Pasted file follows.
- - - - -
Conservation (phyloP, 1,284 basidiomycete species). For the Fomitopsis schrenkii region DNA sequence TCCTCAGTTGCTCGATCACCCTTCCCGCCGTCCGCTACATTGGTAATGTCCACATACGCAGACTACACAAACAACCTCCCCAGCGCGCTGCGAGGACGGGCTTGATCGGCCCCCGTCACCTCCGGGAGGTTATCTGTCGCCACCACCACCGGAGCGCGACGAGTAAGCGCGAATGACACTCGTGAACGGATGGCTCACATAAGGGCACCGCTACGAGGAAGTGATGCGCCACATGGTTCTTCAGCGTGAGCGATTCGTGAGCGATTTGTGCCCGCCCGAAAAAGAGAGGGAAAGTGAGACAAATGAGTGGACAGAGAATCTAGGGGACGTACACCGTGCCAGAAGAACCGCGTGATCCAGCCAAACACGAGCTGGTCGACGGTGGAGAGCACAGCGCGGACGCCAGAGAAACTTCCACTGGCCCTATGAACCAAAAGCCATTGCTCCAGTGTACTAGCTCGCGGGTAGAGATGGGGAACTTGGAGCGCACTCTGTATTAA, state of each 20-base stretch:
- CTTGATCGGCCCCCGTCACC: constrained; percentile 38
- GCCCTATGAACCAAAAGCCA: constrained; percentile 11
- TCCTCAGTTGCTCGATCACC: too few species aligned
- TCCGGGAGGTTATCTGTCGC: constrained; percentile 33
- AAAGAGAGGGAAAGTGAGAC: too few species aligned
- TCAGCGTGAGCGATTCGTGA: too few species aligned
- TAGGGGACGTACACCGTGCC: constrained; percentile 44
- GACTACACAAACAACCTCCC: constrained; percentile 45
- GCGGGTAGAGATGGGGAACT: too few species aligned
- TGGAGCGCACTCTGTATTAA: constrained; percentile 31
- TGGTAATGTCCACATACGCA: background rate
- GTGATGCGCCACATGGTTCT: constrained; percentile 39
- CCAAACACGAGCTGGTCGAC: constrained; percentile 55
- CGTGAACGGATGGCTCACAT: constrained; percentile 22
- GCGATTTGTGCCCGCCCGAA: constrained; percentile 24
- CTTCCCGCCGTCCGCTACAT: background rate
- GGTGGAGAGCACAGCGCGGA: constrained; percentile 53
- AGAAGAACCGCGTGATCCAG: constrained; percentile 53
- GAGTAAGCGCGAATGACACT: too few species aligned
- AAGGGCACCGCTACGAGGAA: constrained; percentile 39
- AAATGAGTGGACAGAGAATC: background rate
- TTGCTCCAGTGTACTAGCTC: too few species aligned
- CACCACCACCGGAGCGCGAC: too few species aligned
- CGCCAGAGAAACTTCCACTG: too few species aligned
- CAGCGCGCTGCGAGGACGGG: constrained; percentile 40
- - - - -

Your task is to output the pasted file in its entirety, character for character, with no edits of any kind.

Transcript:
Conservation (phyloP, 1,284 basidiomycete species). For the Fomitopsis schrenkii region DNA sequence TCCTCAGTTGCTCGATCACCCTTCCCGCCGTCCGCTACATTGGTAATGTCCACATACGCAGACTACACAAACAACCTCCCCAGCGCGCTGCGAGGACGGGCTTGATCGGCCCCCGTCACCTCCGGGAGGTTATCTGTCGCCACCACCACCGGAGCGCGACGAGTAAGCGCGAATGACACTCGTGAACGGATGGCTCACATAAGGGCACCGCTACGAGGAAGTGATGCGCCACATGGTTCTTCAGCGTGAGCGATTCGTGAGCGATTTGTGCCCGCCCGAAAAAGAGAGGGAAAGTGAGACAAATGAGTGGACAGAGAATCTAGGGGACGTACACCGTGCCAGAAGAACCGCGTGATCCAGCCAAACACGAGCTGGTCGACGGTGGAGAGCACAGCGCGGACGCCAGAGAAACTTCCACTGGCCCTATGAACCAAAAGCCATTGCTCCAGTGTACTAGCTCGCGGGTAGAGATGGGGAACTTGGAGCGCACTCTGTATTAA, state of each 20-base stretch:
- CTTGATCGGCCCCCGTCACC: constrained; percentile 38
- GCCCTATGAACCAAAAGCCA: constrained; percentile 11
- TCCTCAGTTGCTCGATCACC: too few species aligned
- TCCGGGAGGTTATCTGTCGC: constrained; percentile 33
- AAAGAGAGGGAAAGTGAGAC: too few species aligned
- TCAGCGTGAGCGATTCGTGA: too few species aligned
- TAGGGGACGTACACCGTGCC: constrained; percentile 44
- GACTACACAAACAACCTCCC: constrained; percentile 45
- GCGGGTAGAGATGGGGAACT: too few species aligned
- TGGAGCGCACTCTGTATTAA: constrained; percentile 31
- TGGTAATGTCCACATACGCA: background rate
- GTGATGCGCCACATGGTTCT: constrained; percentile 39
- CCAAACACGAGCTGGTCGAC: constrained; percentile 55
- CGTGAACGGATGGCTCACAT: constrained; percentile 22
- GCGATTTGTGCCCGCCCGAA: constrained; percentile 24
- CTTCCCGCCGTCCGCTACAT: background rate
- GGTGGAGAGCACAGCGCGGA: constrained; percentile 53
- AGAAGAACCGCGTGATCCAG: constrained; percentile 53
- GAGTAAGCGCGAATGACACT: too few species aligned
- AAGGGCACCGCTACGAGGAA: constrained; percentile 39
- AAATGAGTGGACAGAGAATC: background rate
- TTGCTCCAGTGTACTAGCTC: too few species aligned
- CACCACCACCGGAGCGCGAC: too few species aligned
- CGCCAGAGAAACTTCCACTG: too few species aligned
- CAGCGCGCTGCGAGGACGGG: constrained; percentile 40